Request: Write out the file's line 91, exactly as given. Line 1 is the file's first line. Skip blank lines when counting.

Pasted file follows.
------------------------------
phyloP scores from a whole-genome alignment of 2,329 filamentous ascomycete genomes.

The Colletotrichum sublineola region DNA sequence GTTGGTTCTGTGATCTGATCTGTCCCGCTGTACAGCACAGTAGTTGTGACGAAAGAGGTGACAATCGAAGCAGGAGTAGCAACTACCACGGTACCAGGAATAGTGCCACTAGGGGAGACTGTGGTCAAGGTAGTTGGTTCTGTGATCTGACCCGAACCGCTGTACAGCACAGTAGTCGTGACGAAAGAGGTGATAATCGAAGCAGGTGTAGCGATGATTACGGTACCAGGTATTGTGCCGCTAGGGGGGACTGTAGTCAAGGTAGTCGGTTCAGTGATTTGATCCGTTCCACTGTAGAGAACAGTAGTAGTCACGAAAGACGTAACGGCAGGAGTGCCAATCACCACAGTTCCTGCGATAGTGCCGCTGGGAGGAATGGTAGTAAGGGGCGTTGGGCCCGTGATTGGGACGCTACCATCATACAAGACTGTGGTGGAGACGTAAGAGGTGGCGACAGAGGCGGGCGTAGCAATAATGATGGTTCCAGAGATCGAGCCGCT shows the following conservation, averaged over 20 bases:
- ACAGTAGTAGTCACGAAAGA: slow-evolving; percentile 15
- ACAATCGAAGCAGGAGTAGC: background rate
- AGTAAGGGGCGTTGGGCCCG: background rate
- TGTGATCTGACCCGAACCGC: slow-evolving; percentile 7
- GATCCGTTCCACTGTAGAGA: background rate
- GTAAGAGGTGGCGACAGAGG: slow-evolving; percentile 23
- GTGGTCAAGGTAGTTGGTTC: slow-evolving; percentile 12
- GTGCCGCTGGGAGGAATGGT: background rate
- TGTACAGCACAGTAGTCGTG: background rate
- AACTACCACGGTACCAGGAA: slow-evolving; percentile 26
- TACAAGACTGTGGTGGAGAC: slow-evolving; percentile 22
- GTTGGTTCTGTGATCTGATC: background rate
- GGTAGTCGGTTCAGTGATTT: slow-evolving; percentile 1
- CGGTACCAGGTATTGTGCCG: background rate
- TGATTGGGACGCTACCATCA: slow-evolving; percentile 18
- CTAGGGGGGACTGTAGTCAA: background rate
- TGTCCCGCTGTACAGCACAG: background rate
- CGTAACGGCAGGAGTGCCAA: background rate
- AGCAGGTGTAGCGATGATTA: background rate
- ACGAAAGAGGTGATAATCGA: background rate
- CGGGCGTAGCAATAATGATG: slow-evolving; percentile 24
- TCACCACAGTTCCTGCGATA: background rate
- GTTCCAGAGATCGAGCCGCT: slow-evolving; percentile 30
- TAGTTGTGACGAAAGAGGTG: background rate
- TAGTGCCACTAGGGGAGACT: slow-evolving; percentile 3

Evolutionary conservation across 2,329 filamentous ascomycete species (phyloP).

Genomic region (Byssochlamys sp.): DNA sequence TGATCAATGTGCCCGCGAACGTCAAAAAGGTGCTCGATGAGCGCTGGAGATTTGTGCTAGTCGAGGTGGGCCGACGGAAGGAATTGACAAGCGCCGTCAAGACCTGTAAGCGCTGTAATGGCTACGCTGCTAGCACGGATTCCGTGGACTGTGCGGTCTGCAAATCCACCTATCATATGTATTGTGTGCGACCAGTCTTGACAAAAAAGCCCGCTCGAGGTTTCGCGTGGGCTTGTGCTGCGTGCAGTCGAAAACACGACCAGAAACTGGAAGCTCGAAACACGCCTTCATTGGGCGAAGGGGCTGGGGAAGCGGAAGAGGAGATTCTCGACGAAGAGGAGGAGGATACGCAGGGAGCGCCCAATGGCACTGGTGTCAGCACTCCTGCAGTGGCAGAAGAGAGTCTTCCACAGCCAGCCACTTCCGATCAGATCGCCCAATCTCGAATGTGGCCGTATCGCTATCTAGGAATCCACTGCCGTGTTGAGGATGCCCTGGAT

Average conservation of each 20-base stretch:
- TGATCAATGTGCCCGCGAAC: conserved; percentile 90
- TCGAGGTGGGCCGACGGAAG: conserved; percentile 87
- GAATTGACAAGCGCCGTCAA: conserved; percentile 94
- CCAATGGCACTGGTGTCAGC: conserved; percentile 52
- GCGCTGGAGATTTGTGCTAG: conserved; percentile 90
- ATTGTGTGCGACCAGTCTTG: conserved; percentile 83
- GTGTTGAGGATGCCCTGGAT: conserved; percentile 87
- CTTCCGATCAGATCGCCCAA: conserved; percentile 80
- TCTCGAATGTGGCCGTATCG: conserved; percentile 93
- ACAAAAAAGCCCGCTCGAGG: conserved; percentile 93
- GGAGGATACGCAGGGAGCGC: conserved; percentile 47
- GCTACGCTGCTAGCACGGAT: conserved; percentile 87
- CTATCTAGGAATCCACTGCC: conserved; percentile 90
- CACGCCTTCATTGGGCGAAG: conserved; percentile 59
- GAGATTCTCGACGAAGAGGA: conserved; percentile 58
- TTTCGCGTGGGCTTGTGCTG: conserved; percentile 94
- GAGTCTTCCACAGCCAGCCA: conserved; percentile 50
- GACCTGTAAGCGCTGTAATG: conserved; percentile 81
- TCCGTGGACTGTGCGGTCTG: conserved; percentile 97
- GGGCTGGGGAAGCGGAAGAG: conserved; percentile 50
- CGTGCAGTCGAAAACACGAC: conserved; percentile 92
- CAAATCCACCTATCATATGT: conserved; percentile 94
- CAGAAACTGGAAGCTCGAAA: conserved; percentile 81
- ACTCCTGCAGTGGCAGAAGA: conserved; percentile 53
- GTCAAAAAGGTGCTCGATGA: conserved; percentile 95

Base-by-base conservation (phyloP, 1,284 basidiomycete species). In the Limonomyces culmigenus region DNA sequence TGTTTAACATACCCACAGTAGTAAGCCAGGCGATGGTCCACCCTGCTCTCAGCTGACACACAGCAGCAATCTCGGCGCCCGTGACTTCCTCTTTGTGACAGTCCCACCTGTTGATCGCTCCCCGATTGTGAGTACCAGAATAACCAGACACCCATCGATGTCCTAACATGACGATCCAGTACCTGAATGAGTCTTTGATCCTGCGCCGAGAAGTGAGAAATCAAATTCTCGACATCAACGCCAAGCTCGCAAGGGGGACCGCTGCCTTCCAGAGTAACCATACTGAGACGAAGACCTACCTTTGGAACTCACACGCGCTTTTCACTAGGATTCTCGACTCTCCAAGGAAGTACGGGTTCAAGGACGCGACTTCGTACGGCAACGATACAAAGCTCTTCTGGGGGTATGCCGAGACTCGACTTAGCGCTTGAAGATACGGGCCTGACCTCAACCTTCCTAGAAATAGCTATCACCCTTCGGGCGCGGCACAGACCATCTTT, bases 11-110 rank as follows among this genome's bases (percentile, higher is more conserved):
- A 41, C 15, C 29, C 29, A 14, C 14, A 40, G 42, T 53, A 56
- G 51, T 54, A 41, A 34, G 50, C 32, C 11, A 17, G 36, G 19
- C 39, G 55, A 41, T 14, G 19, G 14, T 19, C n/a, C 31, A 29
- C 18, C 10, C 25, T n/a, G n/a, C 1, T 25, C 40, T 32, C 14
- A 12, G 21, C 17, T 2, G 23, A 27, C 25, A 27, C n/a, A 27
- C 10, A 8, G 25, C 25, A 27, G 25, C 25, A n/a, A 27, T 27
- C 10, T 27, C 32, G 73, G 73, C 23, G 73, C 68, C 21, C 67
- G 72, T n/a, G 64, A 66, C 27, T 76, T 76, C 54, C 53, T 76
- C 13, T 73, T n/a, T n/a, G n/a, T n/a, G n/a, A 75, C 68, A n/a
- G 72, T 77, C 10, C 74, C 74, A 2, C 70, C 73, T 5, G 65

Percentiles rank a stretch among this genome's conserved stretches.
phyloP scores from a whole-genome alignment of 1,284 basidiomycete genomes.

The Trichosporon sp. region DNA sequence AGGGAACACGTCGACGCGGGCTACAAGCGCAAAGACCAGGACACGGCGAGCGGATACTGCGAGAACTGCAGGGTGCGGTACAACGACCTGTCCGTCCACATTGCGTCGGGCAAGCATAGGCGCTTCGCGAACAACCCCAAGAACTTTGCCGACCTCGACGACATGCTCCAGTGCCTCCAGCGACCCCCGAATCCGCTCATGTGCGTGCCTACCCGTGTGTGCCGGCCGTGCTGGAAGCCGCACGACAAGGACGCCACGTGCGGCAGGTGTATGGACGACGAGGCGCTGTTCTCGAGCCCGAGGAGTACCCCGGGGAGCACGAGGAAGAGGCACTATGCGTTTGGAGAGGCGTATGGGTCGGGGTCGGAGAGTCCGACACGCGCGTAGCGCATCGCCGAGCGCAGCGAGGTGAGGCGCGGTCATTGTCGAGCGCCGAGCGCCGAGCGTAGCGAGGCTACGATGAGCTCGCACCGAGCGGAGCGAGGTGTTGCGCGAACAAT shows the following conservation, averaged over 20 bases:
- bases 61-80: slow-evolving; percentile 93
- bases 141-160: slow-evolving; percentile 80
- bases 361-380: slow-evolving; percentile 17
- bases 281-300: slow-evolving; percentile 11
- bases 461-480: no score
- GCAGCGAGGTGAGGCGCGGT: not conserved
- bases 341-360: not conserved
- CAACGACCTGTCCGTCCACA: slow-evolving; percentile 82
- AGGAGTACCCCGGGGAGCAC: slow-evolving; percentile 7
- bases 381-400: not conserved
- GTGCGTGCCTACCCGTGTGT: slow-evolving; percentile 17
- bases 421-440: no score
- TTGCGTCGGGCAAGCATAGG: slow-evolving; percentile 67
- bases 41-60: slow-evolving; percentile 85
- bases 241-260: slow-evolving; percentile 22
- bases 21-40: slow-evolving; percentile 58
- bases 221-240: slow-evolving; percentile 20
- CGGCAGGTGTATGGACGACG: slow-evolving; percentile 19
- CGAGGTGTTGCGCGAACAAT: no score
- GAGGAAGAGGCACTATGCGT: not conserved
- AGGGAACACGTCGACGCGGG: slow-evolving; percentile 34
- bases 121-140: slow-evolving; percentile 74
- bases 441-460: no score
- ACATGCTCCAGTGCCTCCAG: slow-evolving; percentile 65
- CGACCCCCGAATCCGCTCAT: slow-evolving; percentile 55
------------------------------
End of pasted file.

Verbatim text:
- bases 121-140: slow-evolving; percentile 74